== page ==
The coronavirus pandemic has resulted in millions of people across the globe having to live in quarantine to prevent the spread of the pandemic.
The level of seclusion is more or less severe according to the country, but the effect in many cases remains the same: confusion, discouragement, and even fear.
The topic becomes even more delicate if there are small children present in said home, who logically want to go out to play and live with their friends. Faced with the dilemma of how to talk to the little ones at home to explain the COVID-19 crisis, without scaring them, People en Español has consulted the psychotherapist Iafi Shphirer.
"Feeling fear is healthy at times like these because it protects us from things that can be very dangerous and prepares us for the worst," says the expert of Argentine descent and resident in Tel Aviv, Israel, who has worked with children in conflict zones. like the Gaza Strip. "[You have to] be honest with them. Give them peace of mind," he says. "Join their concern and ask them, also inquire together about the feeling. Don't lie to them. Get to the point and don't invade them with too much information."
"We have to adjust to a rare, different situation, in a crisis, and suddenly our reactions are rare. Since when do we walk down the street and walk away to see if we are two meters away?" explains Shphirer, who has lived in Israel since 1978 on a kibbutz. "It's crazy, we Latinos, since when do we stop kissing, hugging and touching? But the situation demands it, so those reactions, those halfway brakes that seem to us uneducated at first, ok, that's what we must do."
The problem, he explains, is that with quarantine the family routine is broken. "We are used to work, to go out, to go in, that the children come in, go out, go to the grandparents' house, touch each other, and now we have to be careful and be very aware of everything we do," he says.
"Education experts say that you have to do a daily routine with children, and that is true, but not the same routine as before. It is a space in which we rethink what we can and want to do now, which is not the same as we did three weeks ago, "he adds.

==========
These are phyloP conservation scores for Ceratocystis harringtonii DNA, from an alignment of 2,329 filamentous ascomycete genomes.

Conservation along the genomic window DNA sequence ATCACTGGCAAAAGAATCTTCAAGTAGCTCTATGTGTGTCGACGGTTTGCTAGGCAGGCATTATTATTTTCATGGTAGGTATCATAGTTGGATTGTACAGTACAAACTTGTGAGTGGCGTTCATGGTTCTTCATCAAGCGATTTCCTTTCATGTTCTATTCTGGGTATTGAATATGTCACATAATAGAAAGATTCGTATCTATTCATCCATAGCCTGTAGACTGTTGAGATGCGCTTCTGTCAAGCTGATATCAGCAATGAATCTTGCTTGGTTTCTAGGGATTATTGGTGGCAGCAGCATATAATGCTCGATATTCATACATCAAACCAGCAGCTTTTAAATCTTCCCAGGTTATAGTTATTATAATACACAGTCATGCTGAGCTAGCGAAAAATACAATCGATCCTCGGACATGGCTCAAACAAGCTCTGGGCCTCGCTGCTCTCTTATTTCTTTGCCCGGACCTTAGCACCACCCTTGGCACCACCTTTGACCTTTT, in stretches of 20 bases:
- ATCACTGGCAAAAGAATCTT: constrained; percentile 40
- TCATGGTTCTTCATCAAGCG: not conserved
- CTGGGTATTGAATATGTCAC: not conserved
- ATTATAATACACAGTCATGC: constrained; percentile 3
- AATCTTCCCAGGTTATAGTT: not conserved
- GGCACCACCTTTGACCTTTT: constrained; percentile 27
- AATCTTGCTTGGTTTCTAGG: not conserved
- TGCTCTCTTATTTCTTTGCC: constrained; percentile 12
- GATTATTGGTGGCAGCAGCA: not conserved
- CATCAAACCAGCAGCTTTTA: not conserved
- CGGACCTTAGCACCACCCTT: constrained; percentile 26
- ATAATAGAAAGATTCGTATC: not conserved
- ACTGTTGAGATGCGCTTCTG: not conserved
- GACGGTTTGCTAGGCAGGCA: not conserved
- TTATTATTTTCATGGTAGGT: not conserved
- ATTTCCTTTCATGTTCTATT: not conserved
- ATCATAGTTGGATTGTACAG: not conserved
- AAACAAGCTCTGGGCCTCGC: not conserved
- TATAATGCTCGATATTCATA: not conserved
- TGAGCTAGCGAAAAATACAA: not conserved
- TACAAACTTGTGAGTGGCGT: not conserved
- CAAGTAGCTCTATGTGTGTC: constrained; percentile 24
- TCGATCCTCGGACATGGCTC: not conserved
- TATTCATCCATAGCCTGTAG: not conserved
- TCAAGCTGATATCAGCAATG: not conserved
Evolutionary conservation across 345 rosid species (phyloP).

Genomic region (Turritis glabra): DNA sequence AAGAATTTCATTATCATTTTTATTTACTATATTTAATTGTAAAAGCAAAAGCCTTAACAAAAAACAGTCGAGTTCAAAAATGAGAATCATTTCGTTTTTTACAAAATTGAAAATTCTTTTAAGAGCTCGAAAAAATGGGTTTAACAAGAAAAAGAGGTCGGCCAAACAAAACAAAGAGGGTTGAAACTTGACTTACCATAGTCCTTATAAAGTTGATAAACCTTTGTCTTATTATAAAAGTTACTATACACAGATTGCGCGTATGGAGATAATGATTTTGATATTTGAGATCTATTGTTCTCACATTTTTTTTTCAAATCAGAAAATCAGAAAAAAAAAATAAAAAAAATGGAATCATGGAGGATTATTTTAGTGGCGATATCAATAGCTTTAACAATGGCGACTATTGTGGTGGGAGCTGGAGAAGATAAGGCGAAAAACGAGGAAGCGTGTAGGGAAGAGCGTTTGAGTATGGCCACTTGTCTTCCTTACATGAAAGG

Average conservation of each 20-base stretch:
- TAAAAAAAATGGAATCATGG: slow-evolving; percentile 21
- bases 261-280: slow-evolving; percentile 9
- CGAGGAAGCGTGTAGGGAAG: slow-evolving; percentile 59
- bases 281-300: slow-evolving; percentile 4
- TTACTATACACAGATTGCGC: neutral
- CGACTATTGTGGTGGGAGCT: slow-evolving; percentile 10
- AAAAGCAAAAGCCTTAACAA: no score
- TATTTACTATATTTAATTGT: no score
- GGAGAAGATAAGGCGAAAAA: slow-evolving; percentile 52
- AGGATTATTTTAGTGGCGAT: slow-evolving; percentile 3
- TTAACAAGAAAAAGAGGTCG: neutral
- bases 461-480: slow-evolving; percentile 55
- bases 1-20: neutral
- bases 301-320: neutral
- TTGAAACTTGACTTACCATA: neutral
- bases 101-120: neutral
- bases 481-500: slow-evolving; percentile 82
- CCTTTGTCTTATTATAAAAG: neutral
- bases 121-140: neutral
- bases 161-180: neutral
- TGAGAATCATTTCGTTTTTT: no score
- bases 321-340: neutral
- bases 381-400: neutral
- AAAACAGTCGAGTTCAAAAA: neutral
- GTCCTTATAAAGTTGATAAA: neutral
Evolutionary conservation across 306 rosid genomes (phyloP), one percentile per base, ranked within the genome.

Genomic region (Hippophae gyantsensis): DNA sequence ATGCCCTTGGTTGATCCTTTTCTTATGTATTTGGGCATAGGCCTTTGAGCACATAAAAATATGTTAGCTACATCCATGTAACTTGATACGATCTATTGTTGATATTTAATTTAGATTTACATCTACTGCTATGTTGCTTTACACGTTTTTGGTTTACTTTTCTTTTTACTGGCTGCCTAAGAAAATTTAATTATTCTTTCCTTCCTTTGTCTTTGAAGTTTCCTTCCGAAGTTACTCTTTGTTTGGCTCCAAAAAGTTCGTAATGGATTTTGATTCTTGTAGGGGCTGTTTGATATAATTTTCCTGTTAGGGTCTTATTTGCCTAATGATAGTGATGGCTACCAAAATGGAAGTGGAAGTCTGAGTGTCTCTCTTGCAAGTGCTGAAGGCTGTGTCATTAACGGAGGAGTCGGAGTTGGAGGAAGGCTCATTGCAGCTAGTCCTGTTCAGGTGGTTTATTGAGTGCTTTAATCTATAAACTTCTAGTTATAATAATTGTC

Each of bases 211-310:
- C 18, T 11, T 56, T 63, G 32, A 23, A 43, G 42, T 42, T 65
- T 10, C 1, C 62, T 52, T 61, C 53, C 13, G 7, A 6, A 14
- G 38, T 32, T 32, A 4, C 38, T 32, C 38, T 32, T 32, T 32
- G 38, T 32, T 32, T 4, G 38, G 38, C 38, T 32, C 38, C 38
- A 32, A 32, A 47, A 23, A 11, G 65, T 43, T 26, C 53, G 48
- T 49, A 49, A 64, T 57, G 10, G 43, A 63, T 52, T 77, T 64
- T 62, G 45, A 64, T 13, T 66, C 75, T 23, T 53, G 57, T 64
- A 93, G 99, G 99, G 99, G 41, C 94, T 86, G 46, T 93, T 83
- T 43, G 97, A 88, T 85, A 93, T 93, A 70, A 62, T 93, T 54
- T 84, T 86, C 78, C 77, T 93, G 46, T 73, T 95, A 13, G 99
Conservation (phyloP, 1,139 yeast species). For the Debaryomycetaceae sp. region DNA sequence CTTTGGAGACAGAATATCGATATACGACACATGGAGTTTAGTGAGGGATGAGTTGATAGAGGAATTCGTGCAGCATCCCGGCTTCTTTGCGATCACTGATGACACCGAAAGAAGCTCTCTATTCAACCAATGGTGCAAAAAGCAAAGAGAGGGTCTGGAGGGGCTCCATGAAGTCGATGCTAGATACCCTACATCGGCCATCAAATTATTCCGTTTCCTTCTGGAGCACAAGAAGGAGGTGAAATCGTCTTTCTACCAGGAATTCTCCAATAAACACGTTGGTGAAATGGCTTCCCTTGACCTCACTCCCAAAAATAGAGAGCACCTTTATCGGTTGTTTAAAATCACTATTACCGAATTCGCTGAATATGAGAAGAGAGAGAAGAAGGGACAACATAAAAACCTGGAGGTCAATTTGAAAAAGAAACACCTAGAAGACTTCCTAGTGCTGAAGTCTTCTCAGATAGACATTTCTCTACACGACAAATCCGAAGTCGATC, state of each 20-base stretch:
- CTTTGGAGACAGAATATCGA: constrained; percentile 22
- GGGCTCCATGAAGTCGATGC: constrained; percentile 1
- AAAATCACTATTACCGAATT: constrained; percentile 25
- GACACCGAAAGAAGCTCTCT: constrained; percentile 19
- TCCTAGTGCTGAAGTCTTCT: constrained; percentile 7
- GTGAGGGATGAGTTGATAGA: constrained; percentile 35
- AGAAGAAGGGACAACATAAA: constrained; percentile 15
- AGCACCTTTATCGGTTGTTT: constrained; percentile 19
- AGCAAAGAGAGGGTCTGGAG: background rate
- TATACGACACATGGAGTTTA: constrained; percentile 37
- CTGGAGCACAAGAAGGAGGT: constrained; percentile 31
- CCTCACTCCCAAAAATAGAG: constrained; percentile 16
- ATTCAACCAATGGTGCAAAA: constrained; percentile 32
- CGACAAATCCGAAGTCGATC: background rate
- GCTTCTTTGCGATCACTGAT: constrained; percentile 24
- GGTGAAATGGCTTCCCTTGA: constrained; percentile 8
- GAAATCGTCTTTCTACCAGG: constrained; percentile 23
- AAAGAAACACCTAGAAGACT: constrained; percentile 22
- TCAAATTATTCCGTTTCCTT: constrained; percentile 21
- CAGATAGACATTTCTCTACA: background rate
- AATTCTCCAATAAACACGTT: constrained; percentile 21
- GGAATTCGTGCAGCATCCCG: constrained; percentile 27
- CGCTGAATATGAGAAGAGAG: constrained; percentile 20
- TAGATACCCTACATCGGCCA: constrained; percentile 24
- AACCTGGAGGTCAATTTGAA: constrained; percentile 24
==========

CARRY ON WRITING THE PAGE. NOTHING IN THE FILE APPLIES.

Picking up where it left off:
With the quarantine and the danger of COVID-19 contagion, everything has changed. "Maybe living today three weeks ago was enjoying everything there is and today, monitoring what I can and cannot make living, the moment is to restrict outings, to control expenses, to plan only the day of tomorrow, "says the therapist.
"When I work in a war-risk area and parents come to consult how we do so that children are not afraid, the first thing I say is why don't they have to be afraid? Fear is healthy, fear protects us of things that are very dangerous, "Shphirer continues.
"Ok, talk about fear and see what the children's reflections are because they see us and act according to what we project. If we say, 'well, the situation is rare, for me it is also uncomfortable, I don't know what what will happen tomorrow, but rest easy, or we will do our best to take care of you and take care of yourself. And everything you want to know, you ask me and we will find out together. That helps the boys to know that this insecurity and uncertainty, we can driving, not to catch us, and there are going to be things that we are not going to know. And we are going to learn to live in a space that requires a lot of flexibility, "he observes.
Be careful, the expert prays that we do not lose sight of the feelings of isolation or loneliness in these moments. "Loneliness is much more murderous than the crown. In situations like this it is very easy to get into the cave. But we have to fight to maintain this unnatural sense of online, of talking on the phone, of listening."
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